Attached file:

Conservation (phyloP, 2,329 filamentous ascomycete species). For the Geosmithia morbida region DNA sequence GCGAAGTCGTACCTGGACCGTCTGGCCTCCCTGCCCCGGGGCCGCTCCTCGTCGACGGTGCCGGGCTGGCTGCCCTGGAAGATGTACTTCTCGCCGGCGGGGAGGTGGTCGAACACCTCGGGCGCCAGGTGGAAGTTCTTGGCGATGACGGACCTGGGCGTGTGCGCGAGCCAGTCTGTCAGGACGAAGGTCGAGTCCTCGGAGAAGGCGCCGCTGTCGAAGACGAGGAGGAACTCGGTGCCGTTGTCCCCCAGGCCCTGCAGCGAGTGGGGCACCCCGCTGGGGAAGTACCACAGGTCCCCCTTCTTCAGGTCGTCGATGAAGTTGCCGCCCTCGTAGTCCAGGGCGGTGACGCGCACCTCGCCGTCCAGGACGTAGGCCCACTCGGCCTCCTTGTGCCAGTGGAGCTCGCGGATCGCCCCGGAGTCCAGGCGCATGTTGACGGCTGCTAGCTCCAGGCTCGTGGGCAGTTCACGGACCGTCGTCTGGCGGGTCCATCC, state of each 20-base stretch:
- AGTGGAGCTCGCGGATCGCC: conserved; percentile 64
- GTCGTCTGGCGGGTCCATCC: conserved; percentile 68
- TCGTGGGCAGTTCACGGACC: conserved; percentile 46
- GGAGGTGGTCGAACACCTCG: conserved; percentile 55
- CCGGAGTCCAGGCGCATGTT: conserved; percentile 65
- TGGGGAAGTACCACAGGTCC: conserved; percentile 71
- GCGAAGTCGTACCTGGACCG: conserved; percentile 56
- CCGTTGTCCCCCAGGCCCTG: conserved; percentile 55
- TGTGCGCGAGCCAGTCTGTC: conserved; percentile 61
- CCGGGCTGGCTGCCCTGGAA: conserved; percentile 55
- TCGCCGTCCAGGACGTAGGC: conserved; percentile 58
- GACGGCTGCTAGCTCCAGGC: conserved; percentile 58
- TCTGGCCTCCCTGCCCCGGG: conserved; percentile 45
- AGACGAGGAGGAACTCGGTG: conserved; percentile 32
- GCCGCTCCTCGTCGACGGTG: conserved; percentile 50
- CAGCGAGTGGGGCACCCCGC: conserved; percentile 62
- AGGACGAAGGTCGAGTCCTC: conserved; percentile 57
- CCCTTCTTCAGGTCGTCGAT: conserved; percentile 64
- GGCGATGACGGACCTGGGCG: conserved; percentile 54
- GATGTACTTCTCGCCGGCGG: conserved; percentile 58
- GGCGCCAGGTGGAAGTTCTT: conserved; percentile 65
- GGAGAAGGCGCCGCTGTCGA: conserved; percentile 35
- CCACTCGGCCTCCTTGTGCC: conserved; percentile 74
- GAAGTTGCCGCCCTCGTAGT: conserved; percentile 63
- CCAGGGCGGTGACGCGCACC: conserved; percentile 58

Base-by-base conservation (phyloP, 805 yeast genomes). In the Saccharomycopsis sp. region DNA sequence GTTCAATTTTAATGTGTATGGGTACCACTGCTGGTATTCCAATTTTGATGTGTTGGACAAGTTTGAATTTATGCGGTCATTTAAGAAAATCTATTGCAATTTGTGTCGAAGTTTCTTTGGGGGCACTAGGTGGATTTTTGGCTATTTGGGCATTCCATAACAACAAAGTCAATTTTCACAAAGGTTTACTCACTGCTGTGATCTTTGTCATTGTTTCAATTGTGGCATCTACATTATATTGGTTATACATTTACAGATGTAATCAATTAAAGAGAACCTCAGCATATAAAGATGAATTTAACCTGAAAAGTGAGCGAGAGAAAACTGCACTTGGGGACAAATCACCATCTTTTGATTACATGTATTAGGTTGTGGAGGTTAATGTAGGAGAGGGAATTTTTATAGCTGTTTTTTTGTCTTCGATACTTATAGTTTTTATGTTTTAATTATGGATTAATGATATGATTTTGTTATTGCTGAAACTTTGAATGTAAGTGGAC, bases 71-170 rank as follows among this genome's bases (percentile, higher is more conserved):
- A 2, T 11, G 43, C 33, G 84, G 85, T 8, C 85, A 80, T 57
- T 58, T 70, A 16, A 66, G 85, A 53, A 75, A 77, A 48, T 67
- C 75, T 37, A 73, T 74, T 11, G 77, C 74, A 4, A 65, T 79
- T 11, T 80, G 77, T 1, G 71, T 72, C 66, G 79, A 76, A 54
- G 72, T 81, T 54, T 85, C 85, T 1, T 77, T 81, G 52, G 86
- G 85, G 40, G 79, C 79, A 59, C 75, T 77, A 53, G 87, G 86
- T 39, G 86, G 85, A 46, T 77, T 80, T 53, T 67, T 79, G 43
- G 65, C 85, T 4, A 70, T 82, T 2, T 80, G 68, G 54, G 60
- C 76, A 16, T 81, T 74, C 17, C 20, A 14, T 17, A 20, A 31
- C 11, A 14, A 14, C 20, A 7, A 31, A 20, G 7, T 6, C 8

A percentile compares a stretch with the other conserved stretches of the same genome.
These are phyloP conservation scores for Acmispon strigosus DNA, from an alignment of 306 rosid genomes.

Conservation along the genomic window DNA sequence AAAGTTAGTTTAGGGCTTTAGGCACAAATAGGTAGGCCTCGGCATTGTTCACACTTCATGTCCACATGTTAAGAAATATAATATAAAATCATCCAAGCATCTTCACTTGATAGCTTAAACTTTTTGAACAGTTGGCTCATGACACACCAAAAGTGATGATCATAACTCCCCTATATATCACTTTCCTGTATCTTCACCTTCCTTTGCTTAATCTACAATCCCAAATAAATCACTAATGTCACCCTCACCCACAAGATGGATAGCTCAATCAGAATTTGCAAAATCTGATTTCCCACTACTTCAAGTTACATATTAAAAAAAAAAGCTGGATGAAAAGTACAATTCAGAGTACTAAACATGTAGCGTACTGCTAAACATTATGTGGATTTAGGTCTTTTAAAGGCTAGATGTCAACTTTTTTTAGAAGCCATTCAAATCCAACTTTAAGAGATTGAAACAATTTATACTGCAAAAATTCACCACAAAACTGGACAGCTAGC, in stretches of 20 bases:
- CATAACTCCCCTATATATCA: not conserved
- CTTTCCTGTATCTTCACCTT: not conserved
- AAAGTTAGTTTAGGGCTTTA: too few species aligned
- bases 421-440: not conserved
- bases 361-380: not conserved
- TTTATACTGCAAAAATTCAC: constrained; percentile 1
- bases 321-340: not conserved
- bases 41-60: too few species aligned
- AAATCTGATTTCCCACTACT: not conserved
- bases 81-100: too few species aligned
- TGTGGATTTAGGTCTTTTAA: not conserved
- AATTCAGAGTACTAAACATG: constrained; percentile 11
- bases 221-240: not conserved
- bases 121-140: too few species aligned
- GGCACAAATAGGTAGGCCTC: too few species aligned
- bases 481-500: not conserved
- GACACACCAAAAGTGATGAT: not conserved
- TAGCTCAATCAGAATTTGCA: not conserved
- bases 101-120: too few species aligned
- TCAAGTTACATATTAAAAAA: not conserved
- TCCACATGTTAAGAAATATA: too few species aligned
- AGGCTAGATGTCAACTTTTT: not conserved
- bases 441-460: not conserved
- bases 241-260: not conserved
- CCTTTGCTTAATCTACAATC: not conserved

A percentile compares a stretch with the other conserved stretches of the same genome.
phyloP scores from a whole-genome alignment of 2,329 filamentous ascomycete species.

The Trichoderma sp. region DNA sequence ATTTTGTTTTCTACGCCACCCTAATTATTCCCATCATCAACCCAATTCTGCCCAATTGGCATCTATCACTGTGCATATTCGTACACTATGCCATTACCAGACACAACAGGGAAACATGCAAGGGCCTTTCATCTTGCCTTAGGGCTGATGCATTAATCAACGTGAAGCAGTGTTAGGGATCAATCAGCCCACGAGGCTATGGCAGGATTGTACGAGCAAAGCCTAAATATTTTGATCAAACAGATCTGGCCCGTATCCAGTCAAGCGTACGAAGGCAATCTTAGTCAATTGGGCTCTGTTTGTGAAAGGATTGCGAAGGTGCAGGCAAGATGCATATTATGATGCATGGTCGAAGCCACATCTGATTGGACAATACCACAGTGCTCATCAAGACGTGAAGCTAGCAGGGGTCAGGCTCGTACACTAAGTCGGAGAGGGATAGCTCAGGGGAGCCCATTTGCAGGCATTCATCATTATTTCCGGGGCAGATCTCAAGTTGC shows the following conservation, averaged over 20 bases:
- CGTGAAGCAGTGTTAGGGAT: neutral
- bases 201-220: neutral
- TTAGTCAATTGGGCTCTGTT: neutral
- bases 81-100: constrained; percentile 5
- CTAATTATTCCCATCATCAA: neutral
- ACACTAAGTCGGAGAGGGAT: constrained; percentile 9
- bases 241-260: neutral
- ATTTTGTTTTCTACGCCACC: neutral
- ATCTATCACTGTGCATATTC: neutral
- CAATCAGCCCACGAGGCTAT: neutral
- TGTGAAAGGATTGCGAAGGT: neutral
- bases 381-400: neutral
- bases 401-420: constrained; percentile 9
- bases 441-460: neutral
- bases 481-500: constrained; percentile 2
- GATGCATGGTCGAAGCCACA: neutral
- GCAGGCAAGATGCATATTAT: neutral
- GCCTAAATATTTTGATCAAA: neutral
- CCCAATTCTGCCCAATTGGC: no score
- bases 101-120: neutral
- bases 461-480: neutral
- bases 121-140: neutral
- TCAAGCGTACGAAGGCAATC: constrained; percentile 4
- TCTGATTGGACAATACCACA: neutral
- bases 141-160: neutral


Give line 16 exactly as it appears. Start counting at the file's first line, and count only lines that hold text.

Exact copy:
- GCCGCTCCTCGTCGACGGTG: conserved; percentile 50